By the time Gingrich walked into a press conference minutes later in the same building, he was holding a copy of Romney's remarks earlier that day on MSNBC's "Morning Joe", on which Romney had condemned big-spending super PACs but denied he could do anything to control the groups supporting him.
Gingrich laid into Romney by name for the first time on this campaign swing.
"His comments today are palpably misleading, clearly false, and are politics in its worst form," Gingrich said. "These are his people, running his ads, doing his dirty work, while he pretends to be above it."
Gingrich said Romney was being "purely dishonest" about his inability to influence the pro-Romney super PAC, Restore Our Future, that has spent millions on ads and direct mail targeting Gingrich. Simultaneously, Gingrich began to redraw the boundaries he has set for himself, redefining the term "negative campaigning" to include only criticisms that are aired on TV.
"I'm not running an ad. I'm standing here talking at a press conference saying that what he said this morning cannot in any way be classified as candid or accurate," Gingrich said. "You have to reserve some right to correct the record."
He grew combative. "I want to see how you turn the request to be positive into an attack. I can see it now: 'Gingrich viciously attacks today by asking his opponent to be honest.' OK, I plead guilty. Yes, I would like him to be honest," Gingrich said sarcastically.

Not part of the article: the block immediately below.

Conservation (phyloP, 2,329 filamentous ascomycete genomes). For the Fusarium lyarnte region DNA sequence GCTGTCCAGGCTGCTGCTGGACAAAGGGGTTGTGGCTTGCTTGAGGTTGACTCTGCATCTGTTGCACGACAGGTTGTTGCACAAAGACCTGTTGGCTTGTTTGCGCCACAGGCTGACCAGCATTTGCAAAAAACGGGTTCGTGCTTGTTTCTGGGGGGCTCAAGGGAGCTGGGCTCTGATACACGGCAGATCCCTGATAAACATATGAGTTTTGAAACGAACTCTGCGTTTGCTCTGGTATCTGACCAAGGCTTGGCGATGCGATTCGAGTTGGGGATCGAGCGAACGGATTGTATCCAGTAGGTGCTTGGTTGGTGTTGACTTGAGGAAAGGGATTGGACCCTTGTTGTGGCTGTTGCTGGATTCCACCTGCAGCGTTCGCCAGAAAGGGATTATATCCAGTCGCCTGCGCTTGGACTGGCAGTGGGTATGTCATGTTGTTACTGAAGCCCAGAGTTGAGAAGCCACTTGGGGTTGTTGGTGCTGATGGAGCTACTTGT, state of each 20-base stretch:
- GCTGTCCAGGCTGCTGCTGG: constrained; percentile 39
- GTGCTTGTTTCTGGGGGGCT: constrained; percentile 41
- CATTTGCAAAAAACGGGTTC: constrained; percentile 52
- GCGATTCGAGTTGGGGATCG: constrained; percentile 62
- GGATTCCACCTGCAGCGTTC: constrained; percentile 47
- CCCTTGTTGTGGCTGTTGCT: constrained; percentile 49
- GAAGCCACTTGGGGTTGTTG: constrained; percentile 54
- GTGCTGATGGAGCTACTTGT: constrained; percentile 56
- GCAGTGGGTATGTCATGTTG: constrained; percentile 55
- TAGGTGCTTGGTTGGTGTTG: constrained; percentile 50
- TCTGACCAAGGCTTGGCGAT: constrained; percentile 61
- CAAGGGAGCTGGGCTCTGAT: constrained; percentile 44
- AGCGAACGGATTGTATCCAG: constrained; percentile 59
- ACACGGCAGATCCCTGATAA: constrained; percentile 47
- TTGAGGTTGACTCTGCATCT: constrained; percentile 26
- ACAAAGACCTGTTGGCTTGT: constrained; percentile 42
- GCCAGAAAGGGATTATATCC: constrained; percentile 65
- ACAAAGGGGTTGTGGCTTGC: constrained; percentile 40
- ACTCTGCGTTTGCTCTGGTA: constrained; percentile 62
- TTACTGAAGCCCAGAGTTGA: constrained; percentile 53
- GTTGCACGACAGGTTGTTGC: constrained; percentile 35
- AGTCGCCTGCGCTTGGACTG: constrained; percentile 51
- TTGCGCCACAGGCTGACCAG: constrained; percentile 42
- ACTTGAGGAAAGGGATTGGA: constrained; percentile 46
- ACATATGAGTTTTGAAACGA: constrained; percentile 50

Asked about his attack on his rivals' love for the country, Gingrich deadpanned, "I'm sure they love America some." Most of the reporters in the room broke into laughter.
At his next stop on Tuesday, a late afternoon town hall meeting with another sizable crowd inside a Smoky Row Coffee in Oskaloosa, Gingrich talked some more about how his opponents are trying to discredit him, how he believes that will backfire in Iowa, and how he is above such behavior.
"They can't hit me with enough negative ads to make me go negative," he said.
But a moment later, Gingrich veered away from the topic of campaign ads to launch a new line of attack against Romney. He used Romney's "Morning Joe" answer about super PACs to argue that Romney is unfit to be president.
"If he can't influence his former staff and his friends, how is he going to influence the Congress?" Gingrich asked. "How is he going to influence the Russians and the Chinese?"
Iowa residents seemed to resonate with Gingrich's denunciations of negative ads, applauding him and nodding their heads in irritation when he spoke about how incessantly the ads appear on TV. But they didn't appear to be taking the extra leap to blame Romney.
"Negative TV ads are not going to work in Iowa. There will be an initial dip, but people in Iowa don't go for negative campaigning," said Dave Hutchcroft, 62, a semi-retired schoolteacher in Mount Pleasant.
Hutchcroft said he was a recent convert to Newt after supporting former Godfather's Pizza CEO Herman Cain earlier this year, but he said that Romney "wouldn't be a bad choice" either.
"He's kind of come up in my mind the last couple weeks," Hutchcroft said of Romney.
Gingrich's strategy is to make Romney's money and organizational advantages a liability by turning Iowans against him for invading their lives with obnoxious advertising. But to do so, he may need to go after Romney more explicitly, further stretching the believability of his own claim that he's the candidate running a positive campaign.
In the meantime, Restore Our Future, the pro-Romney super PAC, went on the air Wednesday with a second ad tearing down Gingrich.